In most modern discussions of the Eucharist, the Jewish temple and its services of worship do not play a large role. They are often mentioned in passing, but little work is done in grounding, organizing, or explicating the connections between these things and the Eucharistic celebration.
In Table and Temple, David Stubbs sheds light on the reasons for this neglect and shows the important role the temple and its worship played in the imagination of Jesus and his disciples about what was to become a central Christian practice. He then explores the five central meanings of the temple and its main services of worship, demonstrating their relationship to the five central meanings of the Christian Eucharist.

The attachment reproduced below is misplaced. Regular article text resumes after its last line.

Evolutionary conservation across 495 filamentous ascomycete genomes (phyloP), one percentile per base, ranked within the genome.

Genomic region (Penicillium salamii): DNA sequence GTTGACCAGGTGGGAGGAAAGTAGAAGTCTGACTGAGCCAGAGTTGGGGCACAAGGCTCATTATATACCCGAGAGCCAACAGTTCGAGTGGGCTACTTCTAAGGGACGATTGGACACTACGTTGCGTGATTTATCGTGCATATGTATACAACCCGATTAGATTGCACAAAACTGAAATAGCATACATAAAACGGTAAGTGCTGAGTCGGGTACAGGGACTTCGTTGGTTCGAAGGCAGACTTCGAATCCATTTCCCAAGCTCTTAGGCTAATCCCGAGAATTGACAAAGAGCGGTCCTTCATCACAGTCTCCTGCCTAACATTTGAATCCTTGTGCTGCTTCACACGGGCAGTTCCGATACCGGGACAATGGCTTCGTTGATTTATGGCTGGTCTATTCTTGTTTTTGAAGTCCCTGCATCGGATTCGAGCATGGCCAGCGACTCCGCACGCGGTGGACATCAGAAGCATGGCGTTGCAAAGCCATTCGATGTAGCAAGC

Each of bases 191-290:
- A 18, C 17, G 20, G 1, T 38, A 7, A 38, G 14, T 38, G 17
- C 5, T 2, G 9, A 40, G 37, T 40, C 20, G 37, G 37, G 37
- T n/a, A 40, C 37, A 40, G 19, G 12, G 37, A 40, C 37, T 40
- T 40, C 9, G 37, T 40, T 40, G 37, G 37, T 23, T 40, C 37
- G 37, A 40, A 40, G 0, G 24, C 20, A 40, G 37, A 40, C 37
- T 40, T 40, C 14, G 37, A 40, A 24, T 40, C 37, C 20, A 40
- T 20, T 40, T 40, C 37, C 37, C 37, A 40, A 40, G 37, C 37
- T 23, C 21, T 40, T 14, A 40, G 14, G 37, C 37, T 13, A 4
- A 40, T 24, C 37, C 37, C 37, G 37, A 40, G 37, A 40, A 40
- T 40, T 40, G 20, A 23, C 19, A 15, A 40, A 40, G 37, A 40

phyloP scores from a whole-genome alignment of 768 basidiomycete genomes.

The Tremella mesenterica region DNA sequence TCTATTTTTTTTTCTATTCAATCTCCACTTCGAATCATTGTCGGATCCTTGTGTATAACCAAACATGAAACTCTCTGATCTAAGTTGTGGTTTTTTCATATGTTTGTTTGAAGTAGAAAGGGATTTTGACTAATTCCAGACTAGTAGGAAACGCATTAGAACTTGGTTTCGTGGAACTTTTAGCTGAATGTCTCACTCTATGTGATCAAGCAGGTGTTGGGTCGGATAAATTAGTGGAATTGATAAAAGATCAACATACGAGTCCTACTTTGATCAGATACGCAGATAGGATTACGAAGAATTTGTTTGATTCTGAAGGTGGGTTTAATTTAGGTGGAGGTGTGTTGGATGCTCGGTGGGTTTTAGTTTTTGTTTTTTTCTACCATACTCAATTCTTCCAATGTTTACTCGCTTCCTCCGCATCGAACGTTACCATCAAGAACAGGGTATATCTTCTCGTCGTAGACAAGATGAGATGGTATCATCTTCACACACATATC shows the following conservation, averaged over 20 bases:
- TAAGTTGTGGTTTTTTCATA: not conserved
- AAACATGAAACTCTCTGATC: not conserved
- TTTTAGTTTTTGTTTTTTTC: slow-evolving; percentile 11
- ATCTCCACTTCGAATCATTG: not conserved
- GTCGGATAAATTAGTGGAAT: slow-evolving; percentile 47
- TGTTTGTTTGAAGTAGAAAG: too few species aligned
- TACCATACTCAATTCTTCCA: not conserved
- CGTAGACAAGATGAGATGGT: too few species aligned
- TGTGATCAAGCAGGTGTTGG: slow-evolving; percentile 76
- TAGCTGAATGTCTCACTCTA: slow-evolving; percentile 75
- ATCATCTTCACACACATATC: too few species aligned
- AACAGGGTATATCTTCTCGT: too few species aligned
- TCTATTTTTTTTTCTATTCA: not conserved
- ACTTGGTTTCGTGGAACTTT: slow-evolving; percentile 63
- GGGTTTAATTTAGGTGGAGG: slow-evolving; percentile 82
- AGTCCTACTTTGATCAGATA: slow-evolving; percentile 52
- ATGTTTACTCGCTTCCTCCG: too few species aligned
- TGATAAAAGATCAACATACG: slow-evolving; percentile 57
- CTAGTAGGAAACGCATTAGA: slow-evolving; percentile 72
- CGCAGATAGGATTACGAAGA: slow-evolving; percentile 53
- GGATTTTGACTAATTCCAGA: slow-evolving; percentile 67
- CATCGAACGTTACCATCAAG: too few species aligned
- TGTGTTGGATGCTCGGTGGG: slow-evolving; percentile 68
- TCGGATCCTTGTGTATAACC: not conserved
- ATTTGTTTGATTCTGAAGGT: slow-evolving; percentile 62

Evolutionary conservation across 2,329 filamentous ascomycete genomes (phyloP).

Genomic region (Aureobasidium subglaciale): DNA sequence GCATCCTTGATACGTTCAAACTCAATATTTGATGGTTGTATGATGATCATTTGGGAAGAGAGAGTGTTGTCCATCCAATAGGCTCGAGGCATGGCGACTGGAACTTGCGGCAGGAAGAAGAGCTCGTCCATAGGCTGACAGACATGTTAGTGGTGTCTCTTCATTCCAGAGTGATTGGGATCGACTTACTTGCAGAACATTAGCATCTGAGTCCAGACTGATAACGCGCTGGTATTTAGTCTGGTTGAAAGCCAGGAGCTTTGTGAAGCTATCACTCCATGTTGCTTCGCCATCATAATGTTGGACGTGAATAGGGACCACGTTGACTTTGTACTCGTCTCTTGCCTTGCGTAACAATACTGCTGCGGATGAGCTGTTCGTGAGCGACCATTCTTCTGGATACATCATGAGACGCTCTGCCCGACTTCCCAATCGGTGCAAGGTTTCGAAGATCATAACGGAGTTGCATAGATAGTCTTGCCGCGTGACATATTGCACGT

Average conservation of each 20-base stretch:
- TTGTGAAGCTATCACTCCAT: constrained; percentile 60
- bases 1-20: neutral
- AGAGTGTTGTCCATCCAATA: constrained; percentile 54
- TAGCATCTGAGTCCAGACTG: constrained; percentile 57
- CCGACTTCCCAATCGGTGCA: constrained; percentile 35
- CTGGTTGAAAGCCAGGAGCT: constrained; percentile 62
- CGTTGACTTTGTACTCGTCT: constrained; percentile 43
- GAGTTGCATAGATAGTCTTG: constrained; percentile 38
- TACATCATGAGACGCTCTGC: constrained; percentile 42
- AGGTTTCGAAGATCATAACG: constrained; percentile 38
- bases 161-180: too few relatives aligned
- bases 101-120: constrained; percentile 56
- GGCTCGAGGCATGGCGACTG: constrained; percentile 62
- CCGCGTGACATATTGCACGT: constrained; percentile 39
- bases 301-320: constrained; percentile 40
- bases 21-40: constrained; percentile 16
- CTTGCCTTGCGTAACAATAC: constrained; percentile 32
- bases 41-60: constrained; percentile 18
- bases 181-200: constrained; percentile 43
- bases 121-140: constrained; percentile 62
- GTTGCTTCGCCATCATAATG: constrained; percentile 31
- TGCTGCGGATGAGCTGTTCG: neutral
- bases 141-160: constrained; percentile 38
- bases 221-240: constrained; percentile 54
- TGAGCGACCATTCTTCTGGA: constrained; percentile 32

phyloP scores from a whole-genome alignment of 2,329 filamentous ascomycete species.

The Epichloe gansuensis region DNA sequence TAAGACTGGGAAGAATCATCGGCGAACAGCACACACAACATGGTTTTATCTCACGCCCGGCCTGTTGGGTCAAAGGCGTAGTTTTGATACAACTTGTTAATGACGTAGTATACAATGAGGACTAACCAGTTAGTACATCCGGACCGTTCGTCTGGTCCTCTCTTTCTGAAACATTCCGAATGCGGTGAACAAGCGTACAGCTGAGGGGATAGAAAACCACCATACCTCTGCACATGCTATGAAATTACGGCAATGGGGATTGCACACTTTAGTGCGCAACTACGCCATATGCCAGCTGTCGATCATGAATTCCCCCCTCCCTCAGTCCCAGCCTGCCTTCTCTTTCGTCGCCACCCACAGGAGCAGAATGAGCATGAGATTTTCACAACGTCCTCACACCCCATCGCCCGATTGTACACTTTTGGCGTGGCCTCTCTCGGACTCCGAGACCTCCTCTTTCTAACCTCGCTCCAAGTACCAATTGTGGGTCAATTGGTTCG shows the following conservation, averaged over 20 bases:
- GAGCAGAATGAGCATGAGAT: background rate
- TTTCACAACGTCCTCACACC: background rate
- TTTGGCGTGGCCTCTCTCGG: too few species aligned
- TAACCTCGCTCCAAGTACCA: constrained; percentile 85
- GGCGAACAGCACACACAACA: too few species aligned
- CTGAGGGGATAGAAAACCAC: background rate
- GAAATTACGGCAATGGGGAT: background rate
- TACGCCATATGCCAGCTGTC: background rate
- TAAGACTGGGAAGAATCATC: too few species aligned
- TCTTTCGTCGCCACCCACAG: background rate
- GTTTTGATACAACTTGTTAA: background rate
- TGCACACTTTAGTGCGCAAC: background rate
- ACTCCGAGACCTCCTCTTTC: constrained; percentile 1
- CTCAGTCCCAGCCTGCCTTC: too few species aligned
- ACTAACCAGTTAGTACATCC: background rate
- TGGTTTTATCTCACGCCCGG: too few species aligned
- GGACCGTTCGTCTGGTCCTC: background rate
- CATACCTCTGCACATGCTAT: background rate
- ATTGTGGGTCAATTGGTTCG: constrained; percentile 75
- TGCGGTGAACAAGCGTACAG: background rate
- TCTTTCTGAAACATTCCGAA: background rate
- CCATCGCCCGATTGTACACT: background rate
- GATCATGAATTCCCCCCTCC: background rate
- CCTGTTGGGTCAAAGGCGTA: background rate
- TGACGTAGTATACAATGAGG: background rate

These central meanings of the temple itself, the daily, weekly, and monthly sacrifices, and the three pilgrim feasts are linked to the history of salvation. Stubbs distills them to (1) the real presence of God and God’s Kingdom among God’s people, (2) thanksgiving for creation and providence, (3) remembrance of past deliverance, (4) covenant renewal in the present, and (5) a hopeful celebration of the feast to come. They provide a solid ground upon which to organize contemporary Christian Eucharistic imagination and practice. Such a solid ground not only expands our theology and enriches contemporary practice—it can also bring greater ecumenical unity to this central Christian rite.